Mammea africana
Family: Guttiferae
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Other Common Names: Bompegya (Ghana), Kaikumba (Liberia, Sierra Leone), Ologbomodu (Nigeria), Aborzok (Cameroon), Bokoli (Zaire).


Distribution: Found in mixed deciduous forests from Sierra Leone to Angola and Zaire, prefers rather wet environment and sometimes forms small stands on flood plains.


The Tree: Up to 120 ft in height; bole straight and cylindrical and may be clear to 50 ft; trunk diameters to about 3 ft; base of trunk is swollen and more or less lobed.


The Wood:

General Characteristics: Heartwood dark red or red brown, darkening to a mahogany color; sapwood light or pink-brown, well demarcated.  Specked with horizontal gum ducts.  Texture somewhat coarse; grain straight to interlocked; without luster; odor or taste not characteristic.


Weight: Basic specific gravity (ovendry weight/green volume) 0.53 to 0.70; air- dry density 41 to 54 pcf.


Mechanical Properties: (2-cm standard)


Moisture content   Bending strength   Modulus of elasticity   Maximum crushing strength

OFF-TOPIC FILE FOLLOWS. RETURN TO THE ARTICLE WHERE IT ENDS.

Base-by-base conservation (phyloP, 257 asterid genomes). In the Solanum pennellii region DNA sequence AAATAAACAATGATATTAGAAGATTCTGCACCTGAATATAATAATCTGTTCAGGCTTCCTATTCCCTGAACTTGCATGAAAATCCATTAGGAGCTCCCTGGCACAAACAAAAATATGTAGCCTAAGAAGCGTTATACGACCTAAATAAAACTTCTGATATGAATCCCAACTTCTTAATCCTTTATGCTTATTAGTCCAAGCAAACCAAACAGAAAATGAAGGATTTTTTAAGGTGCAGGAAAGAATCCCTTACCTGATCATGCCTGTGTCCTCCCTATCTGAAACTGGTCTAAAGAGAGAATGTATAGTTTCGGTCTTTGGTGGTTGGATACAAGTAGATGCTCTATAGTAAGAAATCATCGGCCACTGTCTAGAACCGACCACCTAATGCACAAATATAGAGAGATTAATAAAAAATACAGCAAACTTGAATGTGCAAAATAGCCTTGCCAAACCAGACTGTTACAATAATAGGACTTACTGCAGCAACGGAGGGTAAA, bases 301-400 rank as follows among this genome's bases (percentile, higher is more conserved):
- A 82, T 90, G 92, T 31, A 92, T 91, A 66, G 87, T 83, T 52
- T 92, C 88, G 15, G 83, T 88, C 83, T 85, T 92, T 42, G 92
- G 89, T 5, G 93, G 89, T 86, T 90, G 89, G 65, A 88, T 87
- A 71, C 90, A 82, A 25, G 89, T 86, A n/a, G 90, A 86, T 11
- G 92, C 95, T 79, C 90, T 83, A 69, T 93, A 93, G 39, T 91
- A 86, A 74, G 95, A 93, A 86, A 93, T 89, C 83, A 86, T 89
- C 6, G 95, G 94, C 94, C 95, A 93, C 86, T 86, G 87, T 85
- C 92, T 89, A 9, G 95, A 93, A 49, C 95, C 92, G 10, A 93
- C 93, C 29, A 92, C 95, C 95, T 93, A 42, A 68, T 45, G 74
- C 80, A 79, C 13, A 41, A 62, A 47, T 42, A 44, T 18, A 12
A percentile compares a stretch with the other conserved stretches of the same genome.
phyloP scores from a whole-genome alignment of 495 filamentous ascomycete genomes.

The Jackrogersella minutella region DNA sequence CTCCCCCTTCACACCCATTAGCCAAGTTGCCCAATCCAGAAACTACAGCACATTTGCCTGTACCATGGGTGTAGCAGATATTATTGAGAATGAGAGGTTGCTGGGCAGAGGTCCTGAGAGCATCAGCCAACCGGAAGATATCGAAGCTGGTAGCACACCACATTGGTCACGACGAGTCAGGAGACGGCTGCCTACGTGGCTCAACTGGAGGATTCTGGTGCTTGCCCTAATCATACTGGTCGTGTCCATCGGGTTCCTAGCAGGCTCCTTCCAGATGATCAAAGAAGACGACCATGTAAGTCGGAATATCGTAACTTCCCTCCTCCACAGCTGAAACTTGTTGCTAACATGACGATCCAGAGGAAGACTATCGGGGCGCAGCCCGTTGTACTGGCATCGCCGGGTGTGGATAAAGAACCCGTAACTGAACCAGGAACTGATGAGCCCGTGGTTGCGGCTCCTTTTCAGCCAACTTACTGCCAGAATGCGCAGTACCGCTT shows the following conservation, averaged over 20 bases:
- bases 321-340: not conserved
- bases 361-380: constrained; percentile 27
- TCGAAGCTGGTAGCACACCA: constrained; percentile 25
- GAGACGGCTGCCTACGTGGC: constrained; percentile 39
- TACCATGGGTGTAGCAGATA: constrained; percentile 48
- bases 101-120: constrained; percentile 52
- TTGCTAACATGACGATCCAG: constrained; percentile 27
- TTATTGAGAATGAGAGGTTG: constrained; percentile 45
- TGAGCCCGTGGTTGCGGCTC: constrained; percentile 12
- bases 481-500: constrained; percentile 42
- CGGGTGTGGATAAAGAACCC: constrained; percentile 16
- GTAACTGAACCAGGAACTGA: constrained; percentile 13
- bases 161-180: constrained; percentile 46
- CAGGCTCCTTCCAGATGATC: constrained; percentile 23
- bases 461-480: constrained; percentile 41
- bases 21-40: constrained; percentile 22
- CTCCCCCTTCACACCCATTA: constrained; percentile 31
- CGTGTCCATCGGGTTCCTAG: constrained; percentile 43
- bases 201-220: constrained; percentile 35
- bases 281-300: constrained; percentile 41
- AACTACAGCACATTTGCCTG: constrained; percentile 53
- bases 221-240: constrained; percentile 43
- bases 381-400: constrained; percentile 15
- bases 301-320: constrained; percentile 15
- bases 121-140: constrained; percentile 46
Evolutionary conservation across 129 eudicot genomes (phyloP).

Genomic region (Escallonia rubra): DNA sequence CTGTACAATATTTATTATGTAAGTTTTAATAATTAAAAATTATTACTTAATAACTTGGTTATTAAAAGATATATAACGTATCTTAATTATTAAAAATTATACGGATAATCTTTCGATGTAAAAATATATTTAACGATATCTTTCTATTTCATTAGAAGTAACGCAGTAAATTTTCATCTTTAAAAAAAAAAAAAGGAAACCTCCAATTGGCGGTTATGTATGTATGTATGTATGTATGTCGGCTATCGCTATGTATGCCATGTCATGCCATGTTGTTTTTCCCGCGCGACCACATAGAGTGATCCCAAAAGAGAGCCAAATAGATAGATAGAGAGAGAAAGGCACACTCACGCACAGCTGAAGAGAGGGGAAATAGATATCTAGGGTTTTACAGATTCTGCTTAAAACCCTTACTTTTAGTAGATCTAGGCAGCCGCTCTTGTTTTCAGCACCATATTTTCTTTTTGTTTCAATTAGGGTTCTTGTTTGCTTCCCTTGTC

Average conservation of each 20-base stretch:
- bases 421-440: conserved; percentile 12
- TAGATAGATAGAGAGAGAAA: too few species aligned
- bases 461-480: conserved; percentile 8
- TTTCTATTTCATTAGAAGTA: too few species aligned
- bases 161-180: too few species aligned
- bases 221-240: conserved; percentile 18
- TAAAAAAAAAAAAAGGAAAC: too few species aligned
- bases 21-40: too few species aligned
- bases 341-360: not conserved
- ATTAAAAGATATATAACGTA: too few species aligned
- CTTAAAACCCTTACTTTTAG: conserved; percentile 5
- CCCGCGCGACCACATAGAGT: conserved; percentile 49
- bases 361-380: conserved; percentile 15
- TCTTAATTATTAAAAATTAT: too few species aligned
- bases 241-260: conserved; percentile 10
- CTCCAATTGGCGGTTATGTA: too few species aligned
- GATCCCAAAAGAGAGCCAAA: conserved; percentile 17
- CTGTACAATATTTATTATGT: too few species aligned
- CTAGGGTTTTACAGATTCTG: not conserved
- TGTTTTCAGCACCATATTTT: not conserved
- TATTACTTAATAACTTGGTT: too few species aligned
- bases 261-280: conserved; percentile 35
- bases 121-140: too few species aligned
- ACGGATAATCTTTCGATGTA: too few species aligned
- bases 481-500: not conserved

(%)                  (Psi)                            (1,000 psi)                   (Psi)

12% (46)                     23,300                         2,080                           11,200


12% (46)                     20,100                         2,120                             9,900


Amsler toughness 122 to 262 in.-lb at 12% moisture content (2-cm specimen).


Drying and Shrinkage: Difficult to season, must be dried slowly and carefully to avoid collapse and honeycomb. No information on kiln schedules. Shrinkage green to ovendry: radial 6.5%; tangential 10.0%; volumetric 14.1%. Reported to be rather unstable after manufacture.


Working Properties: Saws cleanly and works well but mineral matter in the vessels tends to blunt cutters. Appreciable quantities of gum are exuded if veneers are hot-pressed into plywood. Takes a fine finish.


Durability: Heartwood is reported to have good decay resistance but is moderately susceptible to termite attack.


Preservation: Resistant to preservative treatments.


Uses: Furniture components, joinery, millwork, general carpentry. Considered as a mahogany substitute.


Additional Reading:             (3), (46)


3. Bolza, E., and W. G. Keating.  1972.  African timbers-the properties, uses, and              characteristics of 700   species.  CSIRO.  Div.  of Build.  Res., Melbourne,             Australia.

46. Sallenave, P. 1964.  Proprietes physiques et mecaniques des bois tropicaux.  Premier             Supplement.  Centre Tech.  For.  Trop.  No.  23.


From: Chudnoff, Martin. 1984. Tropical Timbers of the World. USDA Forest Service. Ag. Handbook No. 607.